Our Stories

From gaining insight into the workings of the Māori economy to understanding what makes a successful entrepreneur tick, our researchers are taking up the challenge to develop their technical, relational and human capacity. Read their stories.

Building the foundation

Having made a big step forward to improve their understanding of engagement with Māori, the Māori economy and mātauranga Māori, some Challenge researchers are now better equipped to integrate Vision Mātauranga into their work.

They attended Vision Mātauranga workshops in Auckland, Wellington and Christchurch.

Challenge Vision Mātauranga theme leader Te Taka Keegan says the aim of the workshops was to build a foundation of capability and practical knowledge to help researchers to engage with Māori in ways that deliver improved research value and knowledge sharing.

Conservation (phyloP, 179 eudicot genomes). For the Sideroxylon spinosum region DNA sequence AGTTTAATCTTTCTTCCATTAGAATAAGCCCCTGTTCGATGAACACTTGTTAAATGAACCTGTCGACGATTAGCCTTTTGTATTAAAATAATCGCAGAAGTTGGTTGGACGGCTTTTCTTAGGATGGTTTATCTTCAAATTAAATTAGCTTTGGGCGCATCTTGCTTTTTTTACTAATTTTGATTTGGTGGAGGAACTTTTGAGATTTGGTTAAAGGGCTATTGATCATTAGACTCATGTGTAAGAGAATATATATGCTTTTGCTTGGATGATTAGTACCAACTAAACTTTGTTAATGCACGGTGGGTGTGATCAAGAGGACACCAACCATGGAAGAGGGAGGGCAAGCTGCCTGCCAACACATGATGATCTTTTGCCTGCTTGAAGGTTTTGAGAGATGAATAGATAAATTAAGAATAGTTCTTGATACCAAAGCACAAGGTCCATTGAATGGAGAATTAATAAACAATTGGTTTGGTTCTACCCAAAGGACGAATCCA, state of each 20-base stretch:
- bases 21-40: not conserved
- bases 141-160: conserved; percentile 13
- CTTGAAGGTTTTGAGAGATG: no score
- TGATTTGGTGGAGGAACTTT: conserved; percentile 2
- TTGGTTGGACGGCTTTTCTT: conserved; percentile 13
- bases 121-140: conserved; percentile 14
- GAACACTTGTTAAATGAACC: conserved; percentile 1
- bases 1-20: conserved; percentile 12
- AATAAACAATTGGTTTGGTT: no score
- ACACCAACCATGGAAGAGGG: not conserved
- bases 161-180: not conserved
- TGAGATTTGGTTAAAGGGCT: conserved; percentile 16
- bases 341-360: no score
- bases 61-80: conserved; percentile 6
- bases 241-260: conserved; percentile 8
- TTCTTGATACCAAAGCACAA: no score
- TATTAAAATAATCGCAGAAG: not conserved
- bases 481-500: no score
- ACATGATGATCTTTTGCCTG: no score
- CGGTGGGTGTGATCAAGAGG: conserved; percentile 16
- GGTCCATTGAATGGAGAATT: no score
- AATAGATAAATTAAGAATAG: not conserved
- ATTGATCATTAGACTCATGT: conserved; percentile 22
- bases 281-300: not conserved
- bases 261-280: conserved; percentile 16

“A key goal is to integrate (kia kōtahi) Vision Mātauranga into all Challenge activity and its way of working and thinking. To make this happen some researchers need to be given opportunities where Māori value can be understood and collaborative engagement can be envisioned. These workshops are a great start.”

The workshops were conducted by Karen Clarke (Ngāti Kahungunu, Pākehā) who has worked extensively with Government organisations involved in science and innovation.

Held over a full day, the workshops covered aspects of the Māori economy, including economic settings and players, iwi, their drivers and how they generate significant economic growth.

Other topics included what good Vision Mātauranga practice looks like, values underpinning Te Ao Māori (the Māori world), knowledge creation concepts and best practise in forming meaningful relationships.

Te Taka says the feedback from the workshops was overwhelmingly positive. “The most common theme was a thirst for greater understanding. That’s very promising because if, as a group, we are to achieve our Vision Mātauranga goals we will need to keep striving for new opportunities to bring Vision Mātauranga to life.”